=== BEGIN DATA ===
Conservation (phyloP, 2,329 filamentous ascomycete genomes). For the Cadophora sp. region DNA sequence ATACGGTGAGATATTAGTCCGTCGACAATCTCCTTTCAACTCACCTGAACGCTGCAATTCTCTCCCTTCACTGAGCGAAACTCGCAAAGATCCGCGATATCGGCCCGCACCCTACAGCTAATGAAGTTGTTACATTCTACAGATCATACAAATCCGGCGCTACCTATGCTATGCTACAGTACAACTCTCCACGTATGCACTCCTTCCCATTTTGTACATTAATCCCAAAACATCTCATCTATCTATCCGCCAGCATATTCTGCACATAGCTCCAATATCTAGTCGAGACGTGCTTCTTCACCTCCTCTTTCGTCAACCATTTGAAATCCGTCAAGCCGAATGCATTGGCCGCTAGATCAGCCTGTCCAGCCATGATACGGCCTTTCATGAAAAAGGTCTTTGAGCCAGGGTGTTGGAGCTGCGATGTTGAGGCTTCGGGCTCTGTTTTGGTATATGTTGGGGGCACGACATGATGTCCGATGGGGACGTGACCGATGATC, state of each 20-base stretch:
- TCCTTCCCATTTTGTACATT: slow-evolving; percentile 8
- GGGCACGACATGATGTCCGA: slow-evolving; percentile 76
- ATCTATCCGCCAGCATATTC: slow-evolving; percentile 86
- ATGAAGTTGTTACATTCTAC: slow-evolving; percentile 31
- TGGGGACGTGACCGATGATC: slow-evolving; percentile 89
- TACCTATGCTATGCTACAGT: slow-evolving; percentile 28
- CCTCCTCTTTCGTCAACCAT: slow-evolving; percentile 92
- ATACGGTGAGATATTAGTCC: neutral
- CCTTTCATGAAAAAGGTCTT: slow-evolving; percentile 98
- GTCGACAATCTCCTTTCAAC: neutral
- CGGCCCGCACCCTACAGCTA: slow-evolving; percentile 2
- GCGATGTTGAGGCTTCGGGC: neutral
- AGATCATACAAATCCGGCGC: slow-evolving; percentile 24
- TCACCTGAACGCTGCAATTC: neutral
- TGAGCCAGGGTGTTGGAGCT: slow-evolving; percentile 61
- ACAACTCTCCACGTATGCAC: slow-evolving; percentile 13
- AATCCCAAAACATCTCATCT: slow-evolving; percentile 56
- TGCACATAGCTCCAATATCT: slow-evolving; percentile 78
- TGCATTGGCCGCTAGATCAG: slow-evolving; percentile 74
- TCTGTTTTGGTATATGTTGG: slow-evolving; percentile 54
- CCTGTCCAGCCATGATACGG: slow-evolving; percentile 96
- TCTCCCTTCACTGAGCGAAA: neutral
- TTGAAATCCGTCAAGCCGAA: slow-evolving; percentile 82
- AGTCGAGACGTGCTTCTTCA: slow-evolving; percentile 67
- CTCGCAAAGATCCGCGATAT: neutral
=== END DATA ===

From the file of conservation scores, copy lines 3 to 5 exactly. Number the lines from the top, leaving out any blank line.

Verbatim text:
- GGGCACGACATGATGTCCGA: slow-evolving; percentile 76
- ATCTATCCGCCAGCATATTC: slow-evolving; percentile 86
- ATGAAGTTGTTACATTCTAC: slow-evolving; percentile 31